The Federal Aviation Administration (FAA) on April 25 presented Alaska Airlines a Diamond Award with the distinction of Special Recognition, recognizing the airline's training program for maintenance technicians. This is the fifth consecutive Diamond Award for Alaska and the second award given with Special Recognition for the airline having 100 percent of its eligible employees participate in its Aviation Maintenance Technician Awards program.

"This year's Diamond Award is a special honor for our Maintenance and Engineering Division and our employees' technical expertise," said Fred Mohr, Alaska's vice president of maintenance and engineering. "The award reflects our deep commitment to our people and to having the highest standards for technical excellence."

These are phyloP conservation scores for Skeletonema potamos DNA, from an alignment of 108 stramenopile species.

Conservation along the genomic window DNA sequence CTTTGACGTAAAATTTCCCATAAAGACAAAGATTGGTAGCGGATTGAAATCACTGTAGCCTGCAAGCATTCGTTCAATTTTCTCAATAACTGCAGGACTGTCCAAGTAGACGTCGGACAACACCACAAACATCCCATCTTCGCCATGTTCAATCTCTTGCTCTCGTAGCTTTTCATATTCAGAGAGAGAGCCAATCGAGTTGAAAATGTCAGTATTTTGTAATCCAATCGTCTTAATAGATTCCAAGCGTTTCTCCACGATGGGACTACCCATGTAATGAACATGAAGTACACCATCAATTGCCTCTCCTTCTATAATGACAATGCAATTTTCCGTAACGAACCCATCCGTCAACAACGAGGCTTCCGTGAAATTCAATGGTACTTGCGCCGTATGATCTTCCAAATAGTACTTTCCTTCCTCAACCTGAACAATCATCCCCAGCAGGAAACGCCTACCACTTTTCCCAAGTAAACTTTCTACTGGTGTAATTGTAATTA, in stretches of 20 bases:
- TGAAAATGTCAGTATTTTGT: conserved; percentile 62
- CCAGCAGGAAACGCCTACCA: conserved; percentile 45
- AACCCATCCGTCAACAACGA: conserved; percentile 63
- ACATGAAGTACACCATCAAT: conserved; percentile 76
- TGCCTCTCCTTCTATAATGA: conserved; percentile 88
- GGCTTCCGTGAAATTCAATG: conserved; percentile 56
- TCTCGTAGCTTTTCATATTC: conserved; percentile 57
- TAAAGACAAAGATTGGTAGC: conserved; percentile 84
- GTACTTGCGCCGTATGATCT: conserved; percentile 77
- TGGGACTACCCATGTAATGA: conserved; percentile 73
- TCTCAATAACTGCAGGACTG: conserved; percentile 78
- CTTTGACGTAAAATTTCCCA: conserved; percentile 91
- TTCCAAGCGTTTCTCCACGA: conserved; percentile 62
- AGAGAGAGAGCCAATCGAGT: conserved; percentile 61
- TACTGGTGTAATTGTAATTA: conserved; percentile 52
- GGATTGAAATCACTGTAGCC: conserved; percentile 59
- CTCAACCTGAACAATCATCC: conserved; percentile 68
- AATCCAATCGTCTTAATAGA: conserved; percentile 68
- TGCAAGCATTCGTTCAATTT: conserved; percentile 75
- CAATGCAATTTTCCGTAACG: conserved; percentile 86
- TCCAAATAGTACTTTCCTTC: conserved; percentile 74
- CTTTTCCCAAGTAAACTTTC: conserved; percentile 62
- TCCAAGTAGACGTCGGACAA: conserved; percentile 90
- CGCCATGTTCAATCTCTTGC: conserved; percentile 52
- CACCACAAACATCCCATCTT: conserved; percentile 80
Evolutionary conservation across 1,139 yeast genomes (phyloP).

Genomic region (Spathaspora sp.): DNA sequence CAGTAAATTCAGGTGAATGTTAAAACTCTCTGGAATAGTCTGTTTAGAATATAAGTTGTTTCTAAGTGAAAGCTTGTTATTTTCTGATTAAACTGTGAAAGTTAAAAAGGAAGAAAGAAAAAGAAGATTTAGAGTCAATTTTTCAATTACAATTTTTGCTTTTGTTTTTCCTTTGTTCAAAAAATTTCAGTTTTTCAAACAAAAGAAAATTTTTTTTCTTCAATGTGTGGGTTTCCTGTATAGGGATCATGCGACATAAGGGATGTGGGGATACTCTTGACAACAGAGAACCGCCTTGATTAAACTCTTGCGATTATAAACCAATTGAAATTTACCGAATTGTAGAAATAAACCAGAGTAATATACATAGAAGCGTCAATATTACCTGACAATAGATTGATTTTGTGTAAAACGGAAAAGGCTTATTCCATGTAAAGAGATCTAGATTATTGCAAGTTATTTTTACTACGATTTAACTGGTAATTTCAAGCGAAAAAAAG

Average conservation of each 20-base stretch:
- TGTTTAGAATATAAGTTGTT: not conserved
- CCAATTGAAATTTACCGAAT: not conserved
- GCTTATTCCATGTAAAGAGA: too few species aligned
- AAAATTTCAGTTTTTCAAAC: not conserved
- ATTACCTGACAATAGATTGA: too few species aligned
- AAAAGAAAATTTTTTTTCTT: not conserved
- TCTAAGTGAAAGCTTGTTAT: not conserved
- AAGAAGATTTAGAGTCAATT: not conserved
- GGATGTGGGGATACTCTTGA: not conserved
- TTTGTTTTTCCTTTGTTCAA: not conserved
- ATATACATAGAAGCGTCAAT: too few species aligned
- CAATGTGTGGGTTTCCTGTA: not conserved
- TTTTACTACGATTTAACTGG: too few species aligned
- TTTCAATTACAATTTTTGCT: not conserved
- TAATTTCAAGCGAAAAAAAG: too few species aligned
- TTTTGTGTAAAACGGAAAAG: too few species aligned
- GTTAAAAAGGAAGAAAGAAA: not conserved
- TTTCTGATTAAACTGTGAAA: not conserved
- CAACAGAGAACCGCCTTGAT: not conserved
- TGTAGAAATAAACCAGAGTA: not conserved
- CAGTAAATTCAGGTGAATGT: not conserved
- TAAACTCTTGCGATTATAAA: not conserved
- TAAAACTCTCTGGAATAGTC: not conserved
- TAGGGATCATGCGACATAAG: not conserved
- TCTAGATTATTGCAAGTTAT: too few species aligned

During the awards ceremony at the Alaska Airlines Seattle hangar, the FAA honored a total of 758 Alaska aircraft technicians and managers with Aviation Maintenance Technician Awards. Together, the recipients completed 56,665 hours of initial and recurrent training during 2005. Among those recognized, lead line aircraft technician Thomas Thomson was presented with an individual Diamond Award for completing more than 100 hours of training in 2005.

The FAA also presented Alaska Airlines maintenance inspector Tada Yotsuuye with the 2005 FAA Charles Taylor Master Mechanic Award, which recognizes the lifetime contributions of certificated mechanics. At 78, Yotsuuye is a 40-year veteran of Alaska Airlines and the airline's most senior maintenance employee. His name will be placed in the Role of Honor at FAA headquarters in Washington, D.C.

The Aviation Maintenance Technicians Awards program began in 1991. Its purpose is to provide incentives for aviation maintenance technicians to participate actively in initial and recurrent training programs, either on their own or in programs subsidized by their employer.